Family • Lycopodiaceae - Lycopodium cernuum L. - TRUE CLUB MOSS - P'u-ti Wu-sung

Scientific names

Lycopodium cernuum L.
Lepidotis cernua (L.) P. Beauv.
Lycopodiella cernua (L.) Pic. Serm.
Palhinhaea cernua (L.) Franco et Vasc.
Chui sui shi song (Chin.)

Other vernacular names

CHINESE: Hai nan chui sui shi song.
WEST AFRICA: Akuru eke, Nyonyo.

Common names

Iuiukou (Ig.)
Iakiakan (Ig.)
Kolokolud (Ig.)
Kuio-kuio (Bis.)
Lamon-babae (Tag.)
Licopodio (Tag.)
Samong-babai (Bik.)
Monkey’s paws (Engl.)
Sinew-extending herb (Engl.)
True club moss (Engl.)
P’u-ti Wu-sung (Chin.)

Lamon-babae is a prostrate plant, with stout and creeping stems, 30 to 100 centimeters long, and with small bristly leaves throughout. Primary branches are rigidly erect, 20 to 60 centimeters long, much branched in the upper portion; the lower branches are divided and short, spreading or ascending, pendulous towards the tips. Leaves are inserted all around the stems and branches, crowded, narrowly linear-subulate, 2 to 3 millimeters long. Spikes (cone-like fruiting bodies) are numerous, solitary, and sessile on the tips of the branchlets, 5 to 15 millimeters long.


Additional Sources and Suggested Readings

(1) Natural products inhibiting Candida albicans secreted aspartic proteases from Lycopodium cernuum / Zhang Z, ElSohly HN et al / J Nat Prod. 2002 Jul;65(7):979-85.

(2) FOLK MEDICINAL PLANTS OF THE NAGAS IN INDIA / Sapu Changkija / Asian Folklore Studies, Volume 58, 1999: 205–230

(3) Studies on the Constituents of Domestic Lycopodium Genus Plants. XIII. : On the Constituents of Lycopodium cernuum L. and Lycopodium inundatum L. [in Japanese] / Inubishi Yasuo, Harayama Takashi et al / Journal of the Pharmaceutical Society of Japan 91(9), 980-986, 1971-09-25

(4) Traditional uses of some Indian plants among islanders of the Indian Ocean / S K Jain and Sumita Srivastava / Indian Journ of Traditional Knowledge, Vol 4(4), Oct 2005, pp 345-357

(5) Traditional remedies of Kani tribes of Kottoor reserve forest, Agasthyavanam, Thiruvananthapuram, Kerala / Arun Vijayan, Liju VB et al / Indian Journ of Traditional Knowledge, Vol 6(4), Oct 2007. pp 589-594.

– Widely distributed; abundant at medium and high altitudes, rare at low altitudes.
– Found throughout the warmer countries of the Old World.

Study yielded a new triterpenoid (16-oxo-21-episerratriol) and a flavonoid (cernoside) together with known alkaloids lycocernuine and cernuine, triterpenoids, aonocerin diacetate, serratenediol diacetate, serratriol triacetate and 21-episerratriol triacetate.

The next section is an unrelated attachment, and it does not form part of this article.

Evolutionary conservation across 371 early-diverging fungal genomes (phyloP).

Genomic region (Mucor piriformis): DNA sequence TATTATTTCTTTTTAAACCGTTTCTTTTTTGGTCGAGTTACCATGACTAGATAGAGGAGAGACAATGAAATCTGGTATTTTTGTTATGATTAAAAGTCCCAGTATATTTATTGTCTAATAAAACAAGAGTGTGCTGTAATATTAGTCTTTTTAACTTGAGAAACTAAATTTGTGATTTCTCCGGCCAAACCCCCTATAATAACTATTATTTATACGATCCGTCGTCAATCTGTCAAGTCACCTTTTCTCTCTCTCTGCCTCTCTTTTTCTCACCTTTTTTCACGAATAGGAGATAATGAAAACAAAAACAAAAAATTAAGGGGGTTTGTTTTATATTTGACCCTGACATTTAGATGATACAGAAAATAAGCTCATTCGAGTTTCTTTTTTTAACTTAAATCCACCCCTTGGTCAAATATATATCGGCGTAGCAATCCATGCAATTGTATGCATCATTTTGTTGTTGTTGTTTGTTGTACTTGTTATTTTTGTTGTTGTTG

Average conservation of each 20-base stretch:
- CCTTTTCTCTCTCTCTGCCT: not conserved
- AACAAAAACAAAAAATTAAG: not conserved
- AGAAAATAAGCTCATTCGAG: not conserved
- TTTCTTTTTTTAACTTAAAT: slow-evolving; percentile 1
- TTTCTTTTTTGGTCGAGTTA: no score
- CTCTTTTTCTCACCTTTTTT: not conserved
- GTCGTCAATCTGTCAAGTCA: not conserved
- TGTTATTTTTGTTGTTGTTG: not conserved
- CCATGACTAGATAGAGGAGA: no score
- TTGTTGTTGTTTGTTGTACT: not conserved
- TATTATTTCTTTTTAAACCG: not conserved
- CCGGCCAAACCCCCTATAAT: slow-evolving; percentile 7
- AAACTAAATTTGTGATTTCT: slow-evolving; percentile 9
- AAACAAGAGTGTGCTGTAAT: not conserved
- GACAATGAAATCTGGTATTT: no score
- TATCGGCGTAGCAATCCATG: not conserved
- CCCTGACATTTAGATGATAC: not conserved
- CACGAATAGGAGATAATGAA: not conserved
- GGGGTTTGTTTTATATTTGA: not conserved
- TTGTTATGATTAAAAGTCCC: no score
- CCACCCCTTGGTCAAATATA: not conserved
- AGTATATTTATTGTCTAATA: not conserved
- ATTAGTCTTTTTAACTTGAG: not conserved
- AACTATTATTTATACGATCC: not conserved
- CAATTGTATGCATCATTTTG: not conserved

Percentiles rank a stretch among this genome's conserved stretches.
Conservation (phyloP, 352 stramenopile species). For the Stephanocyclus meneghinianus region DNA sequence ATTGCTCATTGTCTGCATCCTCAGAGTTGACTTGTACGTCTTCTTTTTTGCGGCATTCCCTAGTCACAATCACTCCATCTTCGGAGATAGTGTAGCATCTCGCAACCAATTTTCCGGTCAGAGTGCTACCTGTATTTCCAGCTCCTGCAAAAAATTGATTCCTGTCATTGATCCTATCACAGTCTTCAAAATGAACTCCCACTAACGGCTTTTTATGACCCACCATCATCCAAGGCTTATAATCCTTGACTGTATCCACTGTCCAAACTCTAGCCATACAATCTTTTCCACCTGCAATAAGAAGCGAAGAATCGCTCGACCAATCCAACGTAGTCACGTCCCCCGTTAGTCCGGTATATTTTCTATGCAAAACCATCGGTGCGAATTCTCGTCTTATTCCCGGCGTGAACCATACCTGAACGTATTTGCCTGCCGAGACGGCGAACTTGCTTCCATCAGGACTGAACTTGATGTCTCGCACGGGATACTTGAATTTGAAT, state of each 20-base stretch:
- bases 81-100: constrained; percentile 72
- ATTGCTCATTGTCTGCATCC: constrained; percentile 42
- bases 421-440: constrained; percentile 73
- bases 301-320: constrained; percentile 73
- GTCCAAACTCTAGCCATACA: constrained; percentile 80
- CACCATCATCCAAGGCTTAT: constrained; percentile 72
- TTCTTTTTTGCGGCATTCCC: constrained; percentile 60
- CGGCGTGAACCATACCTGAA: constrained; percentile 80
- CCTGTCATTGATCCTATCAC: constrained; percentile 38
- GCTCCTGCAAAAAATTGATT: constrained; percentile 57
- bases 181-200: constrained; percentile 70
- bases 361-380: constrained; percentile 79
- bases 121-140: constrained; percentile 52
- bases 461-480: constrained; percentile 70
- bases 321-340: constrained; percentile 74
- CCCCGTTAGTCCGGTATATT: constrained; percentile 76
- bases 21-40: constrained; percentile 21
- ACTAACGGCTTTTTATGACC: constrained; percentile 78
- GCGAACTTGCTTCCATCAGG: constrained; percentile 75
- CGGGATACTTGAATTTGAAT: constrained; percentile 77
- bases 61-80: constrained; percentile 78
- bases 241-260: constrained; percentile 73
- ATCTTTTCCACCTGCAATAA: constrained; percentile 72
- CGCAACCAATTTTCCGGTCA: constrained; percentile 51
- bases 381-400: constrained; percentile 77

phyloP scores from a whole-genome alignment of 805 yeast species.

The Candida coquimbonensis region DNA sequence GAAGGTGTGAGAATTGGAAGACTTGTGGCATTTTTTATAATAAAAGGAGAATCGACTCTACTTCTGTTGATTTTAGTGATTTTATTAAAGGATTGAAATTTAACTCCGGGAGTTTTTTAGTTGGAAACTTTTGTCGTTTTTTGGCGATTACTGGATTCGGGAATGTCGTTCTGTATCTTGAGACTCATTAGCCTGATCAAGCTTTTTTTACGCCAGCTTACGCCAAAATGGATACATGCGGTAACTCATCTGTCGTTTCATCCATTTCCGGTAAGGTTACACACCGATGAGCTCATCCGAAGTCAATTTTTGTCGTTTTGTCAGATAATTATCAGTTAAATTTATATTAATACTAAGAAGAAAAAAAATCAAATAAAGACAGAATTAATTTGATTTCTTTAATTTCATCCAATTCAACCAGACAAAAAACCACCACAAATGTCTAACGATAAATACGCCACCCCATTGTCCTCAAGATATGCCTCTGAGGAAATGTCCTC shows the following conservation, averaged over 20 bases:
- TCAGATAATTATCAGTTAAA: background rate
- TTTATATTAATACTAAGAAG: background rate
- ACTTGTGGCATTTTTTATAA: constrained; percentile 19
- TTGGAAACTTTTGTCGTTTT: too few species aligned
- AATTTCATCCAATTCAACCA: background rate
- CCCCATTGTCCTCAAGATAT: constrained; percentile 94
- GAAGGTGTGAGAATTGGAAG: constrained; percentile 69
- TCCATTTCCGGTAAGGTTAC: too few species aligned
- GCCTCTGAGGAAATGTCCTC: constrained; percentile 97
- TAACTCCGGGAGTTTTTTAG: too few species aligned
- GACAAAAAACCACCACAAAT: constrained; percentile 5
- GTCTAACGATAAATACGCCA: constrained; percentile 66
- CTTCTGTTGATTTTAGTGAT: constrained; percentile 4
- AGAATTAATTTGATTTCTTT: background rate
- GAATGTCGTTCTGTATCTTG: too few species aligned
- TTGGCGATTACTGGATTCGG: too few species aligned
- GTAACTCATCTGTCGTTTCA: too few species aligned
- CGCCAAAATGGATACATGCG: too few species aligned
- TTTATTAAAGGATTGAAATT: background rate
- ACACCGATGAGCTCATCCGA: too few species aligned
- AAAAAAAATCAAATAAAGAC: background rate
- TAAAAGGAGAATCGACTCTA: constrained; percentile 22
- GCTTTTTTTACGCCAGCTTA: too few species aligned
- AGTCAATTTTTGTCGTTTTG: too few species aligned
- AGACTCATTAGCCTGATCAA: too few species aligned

– Sweet tasting, cooling natured.
– Antirheumatic, antitussive, diuretic.

Parts utilized:
· Whole plant.
· Collect the plants throughout the year.
· Rinse, cut into pieces and sun-dry.
· Compress before storing.

• Decoction of 15-30 gms of dried material used for acute hepatitis, reddening and swelling in the eyes, costochondritis, chronic cough.
• Decoction used as a lotion in beriberi.
• Decoction used for coughs and uneasiness of the chest.
• Embrocation of its ashes in vinegar used for skin eruptions.
• Decoction of plant used as diuretic; also for rheumatism, diarrhea, dysentery and tenesmus.
• Used medicinally throughout Malaysia for external application.
• In Fiji, traditional use as an antifungal.
• In the Antilles, powder is dusted on irritated parts of children from contact of urine.
• Powder used against diarrhea and dysentery.
• In French Guiana, used for leg pains, spider bites, fever, and in herbal baths
.• In French Polynesia, used in treatment for hay fever.
.• In India, spores are applied as antiseptic in wounds and injuries. Also, fresh plant infusion used for intestinal infection. Also, for rickets in children.
.• In Kerala, for chicken pox drink a lukewarm water concoction of 5 gm of Oryza meyeriana seeds ground to a paste with 5 gm of L. cernuum, a black ant’s head (Monorium dichroum) and 100 mg Jumboldtia unijuga (root gall).

• In the Philippines, in much demand among florists, especially around All Saints’ Day, were it is used for making wreaths, baskets and other floral decorations.
• In India, used as an ornament.
• Spores mixed with gunpowder to increase efficiency of gunpowder and reduce the decibel of explosion.

Study Findings
• Antimicrobial / Anti-Helicobacter pylori: In vitro anti-Helicobacter pylori activity of Lycopodium cernuum (Linn) Pic. Serm: All fractions of LC extracts demonstrated antimicrobial activity suggesting the plant contains compounds with therapeutic activity. Pharmacologically active compounds such as alkaloids and serratene triterpenes have been found in L cernuum which may be responsible for its antimicrobial effect. 5 fractions from the hexane fraction (100% hexane) yielded the highest activity. Study suggests the plant is a potential source of an antibacterial agent for the treatment of H. pylori.
• Antifiungal: Fractionation of ethanol extract of L cernuum for Candida albicans secreted aspartic proteases (SAP) inhibition resulted in six new and four known serratene triterpenes and an apigenin-glucopyranoside. Two compounds, lycernuic acid C and and apigenin-4′-O(2′,6′ ‘-di-O-p-coumaroyl)-beta-D-glycopyranoside, showed inhibitory effects against C albicans secreted aspartic proteases.